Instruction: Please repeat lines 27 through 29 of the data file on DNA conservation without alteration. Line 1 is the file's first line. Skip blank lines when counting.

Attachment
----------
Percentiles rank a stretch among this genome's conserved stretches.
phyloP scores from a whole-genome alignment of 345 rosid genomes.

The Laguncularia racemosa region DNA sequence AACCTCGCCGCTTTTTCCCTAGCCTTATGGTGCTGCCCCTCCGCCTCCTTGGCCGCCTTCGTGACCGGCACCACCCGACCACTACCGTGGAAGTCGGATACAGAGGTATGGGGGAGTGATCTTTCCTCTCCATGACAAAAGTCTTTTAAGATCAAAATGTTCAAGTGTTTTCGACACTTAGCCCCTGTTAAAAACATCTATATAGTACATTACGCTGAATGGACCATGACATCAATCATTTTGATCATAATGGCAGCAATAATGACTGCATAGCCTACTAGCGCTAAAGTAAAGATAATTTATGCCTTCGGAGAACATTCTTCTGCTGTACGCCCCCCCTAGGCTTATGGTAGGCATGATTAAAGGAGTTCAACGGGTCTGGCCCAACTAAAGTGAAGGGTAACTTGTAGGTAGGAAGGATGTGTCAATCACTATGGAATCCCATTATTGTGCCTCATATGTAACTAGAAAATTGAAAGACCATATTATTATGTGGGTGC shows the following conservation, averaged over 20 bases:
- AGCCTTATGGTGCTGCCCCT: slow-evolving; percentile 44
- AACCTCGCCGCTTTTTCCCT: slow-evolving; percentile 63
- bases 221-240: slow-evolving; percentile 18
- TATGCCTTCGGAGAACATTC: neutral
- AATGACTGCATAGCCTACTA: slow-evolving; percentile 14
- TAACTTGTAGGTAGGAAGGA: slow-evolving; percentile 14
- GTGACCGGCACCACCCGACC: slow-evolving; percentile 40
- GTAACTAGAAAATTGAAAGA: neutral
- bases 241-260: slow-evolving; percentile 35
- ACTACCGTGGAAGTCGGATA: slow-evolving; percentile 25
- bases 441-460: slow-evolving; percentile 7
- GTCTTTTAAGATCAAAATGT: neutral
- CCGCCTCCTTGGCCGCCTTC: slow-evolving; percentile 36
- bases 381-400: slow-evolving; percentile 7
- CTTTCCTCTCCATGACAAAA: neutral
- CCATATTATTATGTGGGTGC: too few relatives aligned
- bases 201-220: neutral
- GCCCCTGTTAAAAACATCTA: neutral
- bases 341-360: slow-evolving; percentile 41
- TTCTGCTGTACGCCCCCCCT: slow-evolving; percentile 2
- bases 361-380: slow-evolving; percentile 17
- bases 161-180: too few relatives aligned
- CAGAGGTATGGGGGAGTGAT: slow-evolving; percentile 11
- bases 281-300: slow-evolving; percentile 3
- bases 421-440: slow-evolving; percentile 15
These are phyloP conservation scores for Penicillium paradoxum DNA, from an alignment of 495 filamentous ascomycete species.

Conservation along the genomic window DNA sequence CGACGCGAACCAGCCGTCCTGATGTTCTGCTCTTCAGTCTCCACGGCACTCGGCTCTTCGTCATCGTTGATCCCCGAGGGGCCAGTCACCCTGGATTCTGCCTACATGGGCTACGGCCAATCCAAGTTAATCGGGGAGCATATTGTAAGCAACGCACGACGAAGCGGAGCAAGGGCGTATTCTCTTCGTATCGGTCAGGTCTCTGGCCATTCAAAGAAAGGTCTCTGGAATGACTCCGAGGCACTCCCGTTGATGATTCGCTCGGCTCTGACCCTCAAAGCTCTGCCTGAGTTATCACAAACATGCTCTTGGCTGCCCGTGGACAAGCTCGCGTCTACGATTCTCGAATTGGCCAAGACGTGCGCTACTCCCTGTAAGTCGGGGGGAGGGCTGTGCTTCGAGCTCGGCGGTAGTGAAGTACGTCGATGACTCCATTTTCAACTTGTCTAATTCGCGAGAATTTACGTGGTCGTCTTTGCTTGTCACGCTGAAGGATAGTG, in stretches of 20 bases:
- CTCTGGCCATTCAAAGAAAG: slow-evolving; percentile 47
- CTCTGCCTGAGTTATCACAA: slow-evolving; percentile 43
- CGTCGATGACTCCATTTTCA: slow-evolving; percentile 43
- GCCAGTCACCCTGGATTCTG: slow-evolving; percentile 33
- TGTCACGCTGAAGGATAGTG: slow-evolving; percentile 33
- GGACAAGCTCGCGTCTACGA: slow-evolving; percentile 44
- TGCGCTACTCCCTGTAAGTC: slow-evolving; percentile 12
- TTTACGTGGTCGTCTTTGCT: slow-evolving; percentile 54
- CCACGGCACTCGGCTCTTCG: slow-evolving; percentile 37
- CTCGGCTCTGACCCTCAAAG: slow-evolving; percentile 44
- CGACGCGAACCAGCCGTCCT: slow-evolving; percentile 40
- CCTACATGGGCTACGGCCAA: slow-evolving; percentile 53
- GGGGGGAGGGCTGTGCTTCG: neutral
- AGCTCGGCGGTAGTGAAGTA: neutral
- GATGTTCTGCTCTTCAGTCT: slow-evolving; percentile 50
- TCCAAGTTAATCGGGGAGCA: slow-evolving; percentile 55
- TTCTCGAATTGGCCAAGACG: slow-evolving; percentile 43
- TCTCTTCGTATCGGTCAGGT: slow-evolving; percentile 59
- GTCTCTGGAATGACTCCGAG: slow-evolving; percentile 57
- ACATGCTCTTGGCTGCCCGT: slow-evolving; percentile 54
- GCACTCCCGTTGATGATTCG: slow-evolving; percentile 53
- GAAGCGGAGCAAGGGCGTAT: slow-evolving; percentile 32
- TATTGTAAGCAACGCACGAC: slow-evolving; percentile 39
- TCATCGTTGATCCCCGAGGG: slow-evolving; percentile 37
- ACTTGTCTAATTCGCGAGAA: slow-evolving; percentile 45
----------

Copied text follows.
- bases 281-300: slow-evolving; percentile 3
- bases 421-440: slow-evolving; percentile 15
These are phyloP conservation scores for Penicillium paradoxum DNA, from an alignment of 495 filamentous ascomycete species.